UH Manoa Names Cooperative Education Student and Supervisor of the Year

University of Hawaiʻi at Mānoa
Posted: Dec 27, 2004

HONOLULU — Ronald Nakagawa, an architect with the U.S. Army Corps of Engineers, and Brooke Bingaman, a meteorology major at UH Mānoa, were recognized at the 11th annual Co-op (Cooperative Education) Supervisor and Student of the Year appreciation and awards reception.

The annual award event recognizes an outstanding Co-op student employee and a Co-op supervisor for their contributions in the business community and their commitment to the program at UH Mānoa.

Nakagawa was nominated for 2004 Co-op Supervisor of the Year by Jeannelle Wong, an architecture student in the Co-op program. Wong says, "Ron has made every effort to make me feel as though I am part of the team by giving me an integral role in projects he feels will allow me to grow as a designer. "He has never overlooked me when it comes to handing out responsibility, and has shown me he has confidence that I can complete the job, however long it takes."

Bingaman was nominated for the 2004 Co-op Student of the Year by Andy Nash, her supervisor at the National Weather Service. "The projects that Brooke has worked on in the office will ultimately have a large impact to the people of Hawaiʻi," said Nash. "Her most recent project will allow our forecasters to precisely predict the chance of rainfall for all locations across the state." Bingaman was awarded the National Weather Service Special Act Service Award for her project on ʻRainfall Climatology‘ and other projects she worked on at the National Weather Service.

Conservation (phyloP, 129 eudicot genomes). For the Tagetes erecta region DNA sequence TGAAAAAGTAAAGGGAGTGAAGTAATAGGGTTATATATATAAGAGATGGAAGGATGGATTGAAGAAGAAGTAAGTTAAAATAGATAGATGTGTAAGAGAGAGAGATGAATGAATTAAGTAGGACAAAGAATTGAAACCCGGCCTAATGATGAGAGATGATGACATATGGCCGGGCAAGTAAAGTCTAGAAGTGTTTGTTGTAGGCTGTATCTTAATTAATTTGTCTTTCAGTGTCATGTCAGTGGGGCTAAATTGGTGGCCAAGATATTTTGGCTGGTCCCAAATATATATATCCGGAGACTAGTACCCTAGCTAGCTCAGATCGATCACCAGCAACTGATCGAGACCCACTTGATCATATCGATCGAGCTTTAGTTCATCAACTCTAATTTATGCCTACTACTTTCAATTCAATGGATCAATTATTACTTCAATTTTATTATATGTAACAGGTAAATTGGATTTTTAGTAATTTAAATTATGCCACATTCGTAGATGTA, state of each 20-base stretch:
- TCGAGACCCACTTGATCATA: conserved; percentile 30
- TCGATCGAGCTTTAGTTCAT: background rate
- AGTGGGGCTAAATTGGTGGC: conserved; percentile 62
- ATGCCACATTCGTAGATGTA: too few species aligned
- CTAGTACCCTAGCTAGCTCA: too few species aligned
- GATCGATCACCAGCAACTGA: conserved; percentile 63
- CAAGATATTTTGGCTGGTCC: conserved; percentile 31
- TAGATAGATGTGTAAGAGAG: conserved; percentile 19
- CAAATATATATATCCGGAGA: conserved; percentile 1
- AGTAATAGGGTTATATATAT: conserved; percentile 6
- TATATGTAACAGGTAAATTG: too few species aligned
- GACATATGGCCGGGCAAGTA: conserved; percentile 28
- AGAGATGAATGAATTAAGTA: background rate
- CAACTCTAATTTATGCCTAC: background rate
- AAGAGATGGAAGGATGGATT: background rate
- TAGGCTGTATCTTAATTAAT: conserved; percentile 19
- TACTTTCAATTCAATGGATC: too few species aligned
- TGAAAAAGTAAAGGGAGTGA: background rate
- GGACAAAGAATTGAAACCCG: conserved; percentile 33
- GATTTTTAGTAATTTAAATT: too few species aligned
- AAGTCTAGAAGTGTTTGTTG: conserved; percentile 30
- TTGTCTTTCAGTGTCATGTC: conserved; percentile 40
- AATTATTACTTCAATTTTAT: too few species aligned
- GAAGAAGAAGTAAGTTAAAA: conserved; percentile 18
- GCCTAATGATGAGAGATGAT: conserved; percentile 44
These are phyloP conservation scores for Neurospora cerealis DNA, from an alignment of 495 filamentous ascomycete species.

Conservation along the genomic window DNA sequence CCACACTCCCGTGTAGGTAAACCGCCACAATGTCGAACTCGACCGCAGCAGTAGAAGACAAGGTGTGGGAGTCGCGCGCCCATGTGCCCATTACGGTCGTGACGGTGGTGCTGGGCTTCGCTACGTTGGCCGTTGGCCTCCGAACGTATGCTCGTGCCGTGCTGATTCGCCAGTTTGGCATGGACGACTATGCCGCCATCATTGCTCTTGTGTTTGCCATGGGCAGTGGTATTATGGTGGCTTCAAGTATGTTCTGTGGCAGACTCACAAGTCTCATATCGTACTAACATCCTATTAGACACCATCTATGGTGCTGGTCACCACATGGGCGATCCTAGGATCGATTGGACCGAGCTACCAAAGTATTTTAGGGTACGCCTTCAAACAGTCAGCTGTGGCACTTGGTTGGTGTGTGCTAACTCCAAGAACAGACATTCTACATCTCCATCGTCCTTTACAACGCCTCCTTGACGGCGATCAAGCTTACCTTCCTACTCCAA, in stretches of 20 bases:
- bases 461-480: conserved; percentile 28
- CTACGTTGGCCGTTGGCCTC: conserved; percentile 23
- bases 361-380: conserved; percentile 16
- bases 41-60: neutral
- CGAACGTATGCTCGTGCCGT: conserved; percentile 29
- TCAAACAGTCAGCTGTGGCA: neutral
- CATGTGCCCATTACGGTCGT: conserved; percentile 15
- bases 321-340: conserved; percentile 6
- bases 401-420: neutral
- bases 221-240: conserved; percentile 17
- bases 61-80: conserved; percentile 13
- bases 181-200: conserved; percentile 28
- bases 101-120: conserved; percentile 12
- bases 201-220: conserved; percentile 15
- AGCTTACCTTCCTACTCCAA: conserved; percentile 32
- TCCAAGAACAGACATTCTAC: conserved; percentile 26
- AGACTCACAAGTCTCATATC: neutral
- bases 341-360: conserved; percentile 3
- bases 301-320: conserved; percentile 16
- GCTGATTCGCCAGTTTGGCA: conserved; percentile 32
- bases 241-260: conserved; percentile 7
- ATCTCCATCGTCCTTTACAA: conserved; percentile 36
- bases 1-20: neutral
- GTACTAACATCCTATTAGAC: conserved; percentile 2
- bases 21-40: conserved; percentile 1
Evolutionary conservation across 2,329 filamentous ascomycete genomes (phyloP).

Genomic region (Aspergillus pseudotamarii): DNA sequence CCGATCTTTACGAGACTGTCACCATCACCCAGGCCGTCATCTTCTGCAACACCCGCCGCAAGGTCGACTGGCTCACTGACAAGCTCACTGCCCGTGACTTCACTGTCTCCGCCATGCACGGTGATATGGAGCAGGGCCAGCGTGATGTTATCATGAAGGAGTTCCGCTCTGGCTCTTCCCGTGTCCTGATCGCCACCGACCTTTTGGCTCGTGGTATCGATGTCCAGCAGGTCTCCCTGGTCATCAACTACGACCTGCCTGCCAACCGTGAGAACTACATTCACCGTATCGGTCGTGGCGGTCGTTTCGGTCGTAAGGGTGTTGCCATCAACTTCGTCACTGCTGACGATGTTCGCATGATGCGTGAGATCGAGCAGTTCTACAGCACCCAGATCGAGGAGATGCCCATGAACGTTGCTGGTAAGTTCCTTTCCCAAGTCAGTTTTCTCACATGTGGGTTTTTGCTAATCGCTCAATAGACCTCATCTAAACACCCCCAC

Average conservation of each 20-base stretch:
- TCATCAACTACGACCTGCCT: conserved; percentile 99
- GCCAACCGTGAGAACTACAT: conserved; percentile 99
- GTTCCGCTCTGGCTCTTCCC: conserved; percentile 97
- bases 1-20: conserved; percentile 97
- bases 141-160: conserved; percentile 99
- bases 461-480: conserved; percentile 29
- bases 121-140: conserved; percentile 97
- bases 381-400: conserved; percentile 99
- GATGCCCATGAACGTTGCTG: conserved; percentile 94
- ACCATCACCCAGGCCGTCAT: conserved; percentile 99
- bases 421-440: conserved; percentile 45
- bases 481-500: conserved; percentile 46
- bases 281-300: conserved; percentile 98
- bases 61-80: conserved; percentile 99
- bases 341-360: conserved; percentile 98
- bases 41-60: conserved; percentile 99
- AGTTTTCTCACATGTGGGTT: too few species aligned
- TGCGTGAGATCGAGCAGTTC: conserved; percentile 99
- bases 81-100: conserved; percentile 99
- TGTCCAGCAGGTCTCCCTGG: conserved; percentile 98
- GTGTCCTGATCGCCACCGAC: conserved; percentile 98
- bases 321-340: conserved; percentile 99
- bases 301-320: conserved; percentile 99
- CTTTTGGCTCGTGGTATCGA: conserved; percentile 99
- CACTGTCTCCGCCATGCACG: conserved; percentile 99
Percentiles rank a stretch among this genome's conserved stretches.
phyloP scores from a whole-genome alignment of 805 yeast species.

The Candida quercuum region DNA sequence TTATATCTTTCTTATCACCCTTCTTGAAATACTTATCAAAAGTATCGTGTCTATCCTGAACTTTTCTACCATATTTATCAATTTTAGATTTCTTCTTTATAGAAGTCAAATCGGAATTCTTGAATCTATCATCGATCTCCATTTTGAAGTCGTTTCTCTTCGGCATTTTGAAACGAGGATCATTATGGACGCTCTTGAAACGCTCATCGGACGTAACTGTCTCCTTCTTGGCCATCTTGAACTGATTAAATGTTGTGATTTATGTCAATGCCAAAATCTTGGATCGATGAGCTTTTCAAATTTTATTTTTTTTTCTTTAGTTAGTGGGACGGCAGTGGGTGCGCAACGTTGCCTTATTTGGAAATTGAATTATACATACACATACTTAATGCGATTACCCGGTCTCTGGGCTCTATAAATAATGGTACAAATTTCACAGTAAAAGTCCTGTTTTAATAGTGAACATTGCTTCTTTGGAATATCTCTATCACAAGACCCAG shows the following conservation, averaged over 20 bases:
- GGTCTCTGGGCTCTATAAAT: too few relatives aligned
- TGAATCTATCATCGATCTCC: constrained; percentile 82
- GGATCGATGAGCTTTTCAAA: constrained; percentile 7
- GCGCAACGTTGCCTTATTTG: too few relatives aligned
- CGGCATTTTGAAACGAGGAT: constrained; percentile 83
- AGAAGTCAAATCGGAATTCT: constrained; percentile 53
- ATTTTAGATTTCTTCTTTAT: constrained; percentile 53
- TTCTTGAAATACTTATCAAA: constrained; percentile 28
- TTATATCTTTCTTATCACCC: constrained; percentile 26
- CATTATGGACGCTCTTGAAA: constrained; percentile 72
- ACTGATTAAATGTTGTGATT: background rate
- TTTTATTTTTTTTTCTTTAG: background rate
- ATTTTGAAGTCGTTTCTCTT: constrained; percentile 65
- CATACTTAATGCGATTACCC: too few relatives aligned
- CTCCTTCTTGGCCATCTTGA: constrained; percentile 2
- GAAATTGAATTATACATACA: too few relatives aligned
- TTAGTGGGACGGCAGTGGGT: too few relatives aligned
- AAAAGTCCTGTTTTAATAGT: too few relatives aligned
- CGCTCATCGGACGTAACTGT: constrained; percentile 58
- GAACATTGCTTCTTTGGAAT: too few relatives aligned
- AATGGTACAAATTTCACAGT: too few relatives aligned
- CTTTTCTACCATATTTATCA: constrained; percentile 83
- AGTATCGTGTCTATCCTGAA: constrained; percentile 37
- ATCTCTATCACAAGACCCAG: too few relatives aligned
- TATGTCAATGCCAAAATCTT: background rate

Bingaman received a plaque and a two-hundred fifty dollar scholarship from the Student Employment and Cooperative Education Office. In addition to the scholarship, she will represent the university in the National Cooperative Education Internship Association Student Employee of the Year competition in April 2005.

Cooperative Education is a unique form of education which integrates classroom study with paid, planned and supervised work. It allows students to acquire essential practical skills by being exposed to the world of work beyond the boundaries of the campus, enhancing their confidence and career direction. Today, there are more than 600 colleges and universities in the U.S. with cooperative education programs.